Stocks rallied Tuesday following another strong Wall Street performance but most other Asian markets struggled to maintain momentum as focus turns to Federal Reserve boss Jerome Powell’s congressional debut.
The Philippine Stock Exchange Index rose 92.40 points, or 1.1 percent, to 8,592.38 on a value turnover of P9.2 billion. Gainers beat losers, 119 to 94, with 43 issues unchanged.
BDO Unibank Inc., the largest lender in terms of assets, advanced 4.7 percent to P157 after reporting Monday that net profit in 2017 increased 7 percent to a record P28.1 billion from 2016 on strong lending and deposit growths.
JG Summit Holdings Inc. of industrialist John Gokongwei surged 5.6 percent to P75, while unit Universal Robina Corp., the biggest snack food maker, climbed 4.1 percent to P151.
Alliance Global Group Inc. of tycoon Andrew Tan gained 4 percent to P14.98.
Tokyo stocks, meanwhile, enjoyed fresh gains Tuesday. Equities have been pushing higher since the first week of February saw a plunge that wiped trillions off valuations worldwide, though analysts warn that with prices still high volatility could return.
The S&P 500 on Monday climbed above the level it touched before the sell-off, while the Dow and Nasdaq also climbed more than one percent.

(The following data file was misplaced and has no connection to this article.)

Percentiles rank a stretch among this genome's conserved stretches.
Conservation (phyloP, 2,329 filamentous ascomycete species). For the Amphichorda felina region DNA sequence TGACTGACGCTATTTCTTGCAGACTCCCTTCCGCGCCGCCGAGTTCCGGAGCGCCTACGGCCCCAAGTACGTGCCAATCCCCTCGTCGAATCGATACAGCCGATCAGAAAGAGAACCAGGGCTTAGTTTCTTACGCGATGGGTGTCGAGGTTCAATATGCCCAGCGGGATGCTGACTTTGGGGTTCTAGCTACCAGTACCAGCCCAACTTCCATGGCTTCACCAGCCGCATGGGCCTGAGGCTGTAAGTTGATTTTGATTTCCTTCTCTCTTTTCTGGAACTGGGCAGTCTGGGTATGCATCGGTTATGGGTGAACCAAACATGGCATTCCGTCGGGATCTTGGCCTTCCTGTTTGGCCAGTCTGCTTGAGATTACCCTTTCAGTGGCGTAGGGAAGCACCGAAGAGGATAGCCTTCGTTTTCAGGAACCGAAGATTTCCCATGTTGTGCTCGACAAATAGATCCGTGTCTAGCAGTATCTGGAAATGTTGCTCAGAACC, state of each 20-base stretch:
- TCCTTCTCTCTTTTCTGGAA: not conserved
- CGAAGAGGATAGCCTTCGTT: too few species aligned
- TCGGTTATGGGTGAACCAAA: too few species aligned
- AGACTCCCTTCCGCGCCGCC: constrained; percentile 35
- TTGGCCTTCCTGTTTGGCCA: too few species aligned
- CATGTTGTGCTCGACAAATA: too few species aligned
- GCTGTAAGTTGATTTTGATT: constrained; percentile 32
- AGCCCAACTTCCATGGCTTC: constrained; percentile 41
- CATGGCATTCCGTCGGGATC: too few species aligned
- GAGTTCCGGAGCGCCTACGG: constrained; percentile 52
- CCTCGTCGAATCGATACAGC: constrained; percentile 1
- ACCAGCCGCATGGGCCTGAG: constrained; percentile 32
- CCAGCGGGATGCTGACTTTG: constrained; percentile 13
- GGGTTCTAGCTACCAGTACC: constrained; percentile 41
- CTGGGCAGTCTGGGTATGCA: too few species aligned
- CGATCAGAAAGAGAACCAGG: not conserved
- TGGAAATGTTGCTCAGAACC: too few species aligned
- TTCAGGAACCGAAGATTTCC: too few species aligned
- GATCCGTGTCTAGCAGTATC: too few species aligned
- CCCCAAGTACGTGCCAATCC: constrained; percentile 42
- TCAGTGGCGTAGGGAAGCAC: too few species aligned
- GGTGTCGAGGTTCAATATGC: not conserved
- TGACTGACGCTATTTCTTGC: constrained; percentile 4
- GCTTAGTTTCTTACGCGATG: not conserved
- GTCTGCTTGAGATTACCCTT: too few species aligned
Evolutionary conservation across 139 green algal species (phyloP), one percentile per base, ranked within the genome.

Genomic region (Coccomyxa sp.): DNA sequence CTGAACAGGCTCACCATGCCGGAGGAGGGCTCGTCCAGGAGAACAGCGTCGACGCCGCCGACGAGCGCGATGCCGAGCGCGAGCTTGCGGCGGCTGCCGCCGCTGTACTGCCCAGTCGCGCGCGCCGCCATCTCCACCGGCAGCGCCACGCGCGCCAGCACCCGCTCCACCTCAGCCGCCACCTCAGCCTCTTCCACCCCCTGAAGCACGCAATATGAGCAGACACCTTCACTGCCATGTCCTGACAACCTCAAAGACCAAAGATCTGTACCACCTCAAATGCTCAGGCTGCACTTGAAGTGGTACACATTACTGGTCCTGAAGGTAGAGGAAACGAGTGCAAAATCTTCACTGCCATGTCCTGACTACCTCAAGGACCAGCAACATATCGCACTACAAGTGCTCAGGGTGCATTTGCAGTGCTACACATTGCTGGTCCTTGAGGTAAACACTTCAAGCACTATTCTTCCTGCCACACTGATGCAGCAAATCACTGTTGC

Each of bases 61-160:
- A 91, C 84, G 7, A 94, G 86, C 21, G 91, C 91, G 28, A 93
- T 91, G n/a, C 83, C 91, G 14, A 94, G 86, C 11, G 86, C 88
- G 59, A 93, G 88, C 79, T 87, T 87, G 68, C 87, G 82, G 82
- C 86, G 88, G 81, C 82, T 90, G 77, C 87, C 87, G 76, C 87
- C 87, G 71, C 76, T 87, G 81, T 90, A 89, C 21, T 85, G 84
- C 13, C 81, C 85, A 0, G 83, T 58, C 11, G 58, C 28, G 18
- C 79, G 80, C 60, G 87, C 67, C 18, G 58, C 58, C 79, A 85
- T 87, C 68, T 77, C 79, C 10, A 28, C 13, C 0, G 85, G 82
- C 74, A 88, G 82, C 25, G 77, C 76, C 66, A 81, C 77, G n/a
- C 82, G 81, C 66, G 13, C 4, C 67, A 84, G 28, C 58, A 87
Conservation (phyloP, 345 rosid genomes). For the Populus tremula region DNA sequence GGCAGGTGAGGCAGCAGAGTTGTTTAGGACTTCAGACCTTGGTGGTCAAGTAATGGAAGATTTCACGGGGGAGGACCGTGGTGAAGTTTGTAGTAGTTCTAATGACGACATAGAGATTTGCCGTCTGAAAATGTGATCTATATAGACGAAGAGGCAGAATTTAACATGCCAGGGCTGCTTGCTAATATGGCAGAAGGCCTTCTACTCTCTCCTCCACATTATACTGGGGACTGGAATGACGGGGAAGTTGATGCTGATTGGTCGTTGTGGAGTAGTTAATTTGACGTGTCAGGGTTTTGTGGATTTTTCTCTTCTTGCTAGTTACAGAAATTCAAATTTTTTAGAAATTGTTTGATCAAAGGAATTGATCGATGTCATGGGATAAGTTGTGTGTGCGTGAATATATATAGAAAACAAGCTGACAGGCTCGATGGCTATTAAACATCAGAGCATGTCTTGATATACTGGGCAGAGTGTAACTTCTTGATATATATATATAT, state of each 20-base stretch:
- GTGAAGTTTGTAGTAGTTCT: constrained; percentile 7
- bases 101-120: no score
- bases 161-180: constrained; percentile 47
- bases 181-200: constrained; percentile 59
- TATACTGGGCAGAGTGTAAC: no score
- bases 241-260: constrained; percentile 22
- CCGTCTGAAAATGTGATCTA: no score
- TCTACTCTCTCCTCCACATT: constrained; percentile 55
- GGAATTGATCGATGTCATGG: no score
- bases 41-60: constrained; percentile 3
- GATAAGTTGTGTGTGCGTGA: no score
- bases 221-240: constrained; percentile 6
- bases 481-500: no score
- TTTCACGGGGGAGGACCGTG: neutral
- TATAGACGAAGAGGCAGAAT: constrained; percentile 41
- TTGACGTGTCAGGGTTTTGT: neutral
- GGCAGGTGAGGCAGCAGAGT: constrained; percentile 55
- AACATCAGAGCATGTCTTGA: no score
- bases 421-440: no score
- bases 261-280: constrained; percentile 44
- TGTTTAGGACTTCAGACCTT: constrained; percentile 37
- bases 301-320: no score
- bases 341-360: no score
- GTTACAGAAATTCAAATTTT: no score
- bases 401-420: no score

Tokyo ended 1.1 percent higher, Sydney and Wellington each put on 0.2 percent, while Jakarta also rose.
But profit-taking sent other key markets into negative territory.
Hong Kong fell 0.4 percent, Singapore shed 0.3 percent and Seoul eased 0.1 percent, while Taipei gave back 0.2 percent.
Shanghai slipped more than one percent, though Innes added that Xi Jinping’s move to lift term limits on his presidency would be “a boon to regional economic sentiment as it guarantees continued market reforms and staying the course on the (Belt-and-Road) trade-and-infrastructure program.”
This week sees a number of key events, including the release of US economic growth and inflation data.
But firstly new Fed chief Powell will speak before top congressional committees on Tuesday and Thursday, with his remarks being closely analyzed for clues about monetary policy.
Nerves are still raw after the recent sell-off and his views on monetary policy will be closely watched, though many are tipping him to stick to predecessor Janet Yellen’s course.
“In some ways his hands are a bit tied,” BNP Paribas Asset Management senior economist Steven Friedman told Bloomberg TV.
“The path of least resistance for him is to really stick to the script, which is to reiterate that there is a lot of underlying momentum in the economy, that gives them more confidence in their projections, but ultimately the path of interest rate increases is going to be gradual.”
With eyes on Powell, the dollar is struggling against its main peers as well as other higher-risk currencies, despite the euro coming under pressure after the head of the European Central Bank suggested he would be patient in removing crisis era stimulus.